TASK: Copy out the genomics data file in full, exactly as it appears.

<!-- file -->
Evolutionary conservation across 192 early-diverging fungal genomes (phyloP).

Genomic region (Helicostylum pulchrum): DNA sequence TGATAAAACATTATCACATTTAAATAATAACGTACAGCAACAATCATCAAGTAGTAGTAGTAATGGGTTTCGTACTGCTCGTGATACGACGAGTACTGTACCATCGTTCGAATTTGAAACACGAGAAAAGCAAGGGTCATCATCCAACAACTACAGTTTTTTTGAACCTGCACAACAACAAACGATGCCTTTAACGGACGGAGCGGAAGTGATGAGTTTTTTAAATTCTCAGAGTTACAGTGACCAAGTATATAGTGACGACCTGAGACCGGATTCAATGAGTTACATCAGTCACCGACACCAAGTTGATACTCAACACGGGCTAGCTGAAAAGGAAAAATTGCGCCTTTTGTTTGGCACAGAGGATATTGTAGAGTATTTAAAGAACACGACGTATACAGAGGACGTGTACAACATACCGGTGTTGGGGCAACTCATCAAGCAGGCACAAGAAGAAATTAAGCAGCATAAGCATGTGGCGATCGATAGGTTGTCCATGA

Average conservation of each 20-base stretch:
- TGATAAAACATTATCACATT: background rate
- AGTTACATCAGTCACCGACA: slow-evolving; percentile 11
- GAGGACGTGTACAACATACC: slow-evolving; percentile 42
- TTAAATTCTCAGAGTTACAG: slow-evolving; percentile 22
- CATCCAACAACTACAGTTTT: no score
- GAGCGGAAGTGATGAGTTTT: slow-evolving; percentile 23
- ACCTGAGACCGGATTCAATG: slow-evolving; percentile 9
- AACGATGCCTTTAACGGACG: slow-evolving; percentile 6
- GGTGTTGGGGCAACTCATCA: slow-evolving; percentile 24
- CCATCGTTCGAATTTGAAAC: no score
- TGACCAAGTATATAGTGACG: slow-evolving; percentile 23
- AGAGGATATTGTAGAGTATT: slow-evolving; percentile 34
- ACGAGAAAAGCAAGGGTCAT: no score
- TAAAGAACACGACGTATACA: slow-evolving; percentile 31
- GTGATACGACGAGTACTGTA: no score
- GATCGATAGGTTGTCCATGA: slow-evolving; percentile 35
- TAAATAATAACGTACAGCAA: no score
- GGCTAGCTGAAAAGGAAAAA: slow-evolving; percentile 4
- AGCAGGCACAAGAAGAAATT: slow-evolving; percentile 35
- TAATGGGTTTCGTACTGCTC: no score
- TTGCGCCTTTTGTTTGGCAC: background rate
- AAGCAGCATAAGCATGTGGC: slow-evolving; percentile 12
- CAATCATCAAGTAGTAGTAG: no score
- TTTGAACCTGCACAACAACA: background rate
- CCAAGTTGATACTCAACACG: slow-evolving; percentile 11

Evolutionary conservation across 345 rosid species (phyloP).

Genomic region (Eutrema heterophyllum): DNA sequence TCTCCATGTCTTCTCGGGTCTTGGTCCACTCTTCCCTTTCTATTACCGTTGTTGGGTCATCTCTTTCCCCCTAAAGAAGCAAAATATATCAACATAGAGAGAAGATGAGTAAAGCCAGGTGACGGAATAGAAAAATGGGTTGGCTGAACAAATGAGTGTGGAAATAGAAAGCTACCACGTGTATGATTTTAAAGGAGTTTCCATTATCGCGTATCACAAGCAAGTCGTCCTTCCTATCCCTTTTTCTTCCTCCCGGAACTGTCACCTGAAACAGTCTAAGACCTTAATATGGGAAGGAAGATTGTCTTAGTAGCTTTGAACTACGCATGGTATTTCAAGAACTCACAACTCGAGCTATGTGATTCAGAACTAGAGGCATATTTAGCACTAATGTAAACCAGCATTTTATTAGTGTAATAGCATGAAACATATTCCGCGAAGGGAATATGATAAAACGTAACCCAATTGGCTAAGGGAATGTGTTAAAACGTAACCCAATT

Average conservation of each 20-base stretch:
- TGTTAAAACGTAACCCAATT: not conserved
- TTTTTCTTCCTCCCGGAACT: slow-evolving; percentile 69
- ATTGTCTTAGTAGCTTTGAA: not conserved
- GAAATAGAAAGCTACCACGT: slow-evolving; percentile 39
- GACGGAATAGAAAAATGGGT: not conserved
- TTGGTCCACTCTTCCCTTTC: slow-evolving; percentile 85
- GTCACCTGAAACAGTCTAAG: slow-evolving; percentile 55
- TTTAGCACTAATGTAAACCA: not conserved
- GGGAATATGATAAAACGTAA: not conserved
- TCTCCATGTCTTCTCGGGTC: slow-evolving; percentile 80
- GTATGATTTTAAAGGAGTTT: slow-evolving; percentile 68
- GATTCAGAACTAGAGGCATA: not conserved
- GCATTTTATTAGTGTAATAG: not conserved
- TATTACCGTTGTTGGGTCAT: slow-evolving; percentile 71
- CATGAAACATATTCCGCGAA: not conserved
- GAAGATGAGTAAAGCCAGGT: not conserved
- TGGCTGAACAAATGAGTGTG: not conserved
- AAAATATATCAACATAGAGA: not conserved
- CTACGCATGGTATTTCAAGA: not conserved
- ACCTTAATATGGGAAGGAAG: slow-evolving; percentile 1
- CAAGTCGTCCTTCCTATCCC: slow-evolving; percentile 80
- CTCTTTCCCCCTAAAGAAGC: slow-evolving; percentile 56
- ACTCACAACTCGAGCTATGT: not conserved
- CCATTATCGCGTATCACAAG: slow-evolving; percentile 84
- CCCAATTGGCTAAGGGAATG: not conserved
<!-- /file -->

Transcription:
Evolutionary conservation across 192 early-diverging fungal genomes (phyloP).

Genomic region (Helicostylum pulchrum): DNA sequence TGATAAAACATTATCACATTTAAATAATAACGTACAGCAACAATCATCAAGTAGTAGTAGTAATGGGTTTCGTACTGCTCGTGATACGACGAGTACTGTACCATCGTTCGAATTTGAAACACGAGAAAAGCAAGGGTCATCATCCAACAACTACAGTTTTTTTGAACCTGCACAACAACAAACGATGCCTTTAACGGACGGAGCGGAAGTGATGAGTTTTTTAAATTCTCAGAGTTACAGTGACCAAGTATATAGTGACGACCTGAGACCGGATTCAATGAGTTACATCAGTCACCGACACCAAGTTGATACTCAACACGGGCTAGCTGAAAAGGAAAAATTGCGCCTTTTGTTTGGCACAGAGGATATTGTAGAGTATTTAAAGAACACGACGTATACAGAGGACGTGTACAACATACCGGTGTTGGGGCAACTCATCAAGCAGGCACAAGAAGAAATTAAGCAGCATAAGCATGTGGCGATCGATAGGTTGTCCATGA

Average conservation of each 20-base stretch:
- TGATAAAACATTATCACATT: background rate
- AGTTACATCAGTCACCGACA: slow-evolving; percentile 11
- GAGGACGTGTACAACATACC: slow-evolving; percentile 42
- TTAAATTCTCAGAGTTACAG: slow-evolving; percentile 22
- CATCCAACAACTACAGTTTT: no score
- GAGCGGAAGTGATGAGTTTT: slow-evolving; percentile 23
- ACCTGAGACCGGATTCAATG: slow-evolving; percentile 9
- AACGATGCCTTTAACGGACG: slow-evolving; percentile 6
- GGTGTTGGGGCAACTCATCA: slow-evolving; percentile 24
- CCATCGTTCGAATTTGAAAC: no score
- TGACCAAGTATATAGTGACG: slow-evolving; percentile 23
- AGAGGATATTGTAGAGTATT: slow-evolving; percentile 34
- ACGAGAAAAGCAAGGGTCAT: no score
- TAAAGAACACGACGTATACA: slow-evolving; percentile 31
- GTGATACGACGAGTACTGTA: no score
- GATCGATAGGTTGTCCATGA: slow-evolving; percentile 35
- TAAATAATAACGTACAGCAA: no score
- GGCTAGCTGAAAAGGAAAAA: slow-evolving; percentile 4
- AGCAGGCACAAGAAGAAATT: slow-evolving; percentile 35
- TAATGGGTTTCGTACTGCTC: no score
- TTGCGCCTTTTGTTTGGCAC: background rate
- AAGCAGCATAAGCATGTGGC: slow-evolving; percentile 12
- CAATCATCAAGTAGTAGTAG: no score
- TTTGAACCTGCACAACAACA: background rate
- CCAAGTTGATACTCAACACG: slow-evolving; percentile 11

Evolutionary conservation across 345 rosid species (phyloP).

Genomic region (Eutrema heterophyllum): DNA sequence TCTCCATGTCTTCTCGGGTCTTGGTCCACTCTTCCCTTTCTATTACCGTTGTTGGGTCATCTCTTTCCCCCTAAAGAAGCAAAATATATCAACATAGAGAGAAGATGAGTAAAGCCAGGTGACGGAATAGAAAAATGGGTTGGCTGAACAAATGAGTGTGGAAATAGAAAGCTACCACGTGTATGATTTTAAAGGAGTTTCCATTATCGCGTATCACAAGCAAGTCGTCCTTCCTATCCCTTTTTCTTCCTCCCGGAACTGTCACCTGAAACAGTCTAAGACCTTAATATGGGAAGGAAGATTGTCTTAGTAGCTTTGAACTACGCATGGTATTTCAAGAACTCACAACTCGAGCTATGTGATTCAGAACTAGAGGCATATTTAGCACTAATGTAAACCAGCATTTTATTAGTGTAATAGCATGAAACATATTCCGCGAAGGGAATATGATAAAACGTAACCCAATTGGCTAAGGGAATGTGTTAAAACGTAACCCAATT

Average conservation of each 20-base stretch:
- TGTTAAAACGTAACCCAATT: not conserved
- TTTTTCTTCCTCCCGGAACT: slow-evolving; percentile 69
- ATTGTCTTAGTAGCTTTGAA: not conserved
- GAAATAGAAAGCTACCACGT: slow-evolving; percentile 39
- GACGGAATAGAAAAATGGGT: not conserved
- TTGGTCCACTCTTCCCTTTC: slow-evolving; percentile 85
- GTCACCTGAAACAGTCTAAG: slow-evolving; percentile 55
- TTTAGCACTAATGTAAACCA: not conserved
- GGGAATATGATAAAACGTAA: not conserved
- TCTCCATGTCTTCTCGGGTC: slow-evolving; percentile 80
- GTATGATTTTAAAGGAGTTT: slow-evolving; percentile 68
- GATTCAGAACTAGAGGCATA: not conserved
- GCATTTTATTAGTGTAATAG: not conserved
- TATTACCGTTGTTGGGTCAT: slow-evolving; percentile 71
- CATGAAACATATTCCGCGAA: not conserved
- GAAGATGAGTAAAGCCAGGT: not conserved
- TGGCTGAACAAATGAGTGTG: not conserved
- AAAATATATCAACATAGAGA: not conserved
- CTACGCATGGTATTTCAAGA: not conserved
- ACCTTAATATGGGAAGGAAG: slow-evolving; percentile 1
- CAAGTCGTCCTTCCTATCCC: slow-evolving; percentile 80
- CTCTTTCCCCCTAAAGAAGC: slow-evolving; percentile 56
- ACTCACAACTCGAGCTATGT: not conserved
- CCATTATCGCGTATCACAAG: slow-evolving; percentile 84
- CCCAATTGGCTAAGGGAATG: not conserved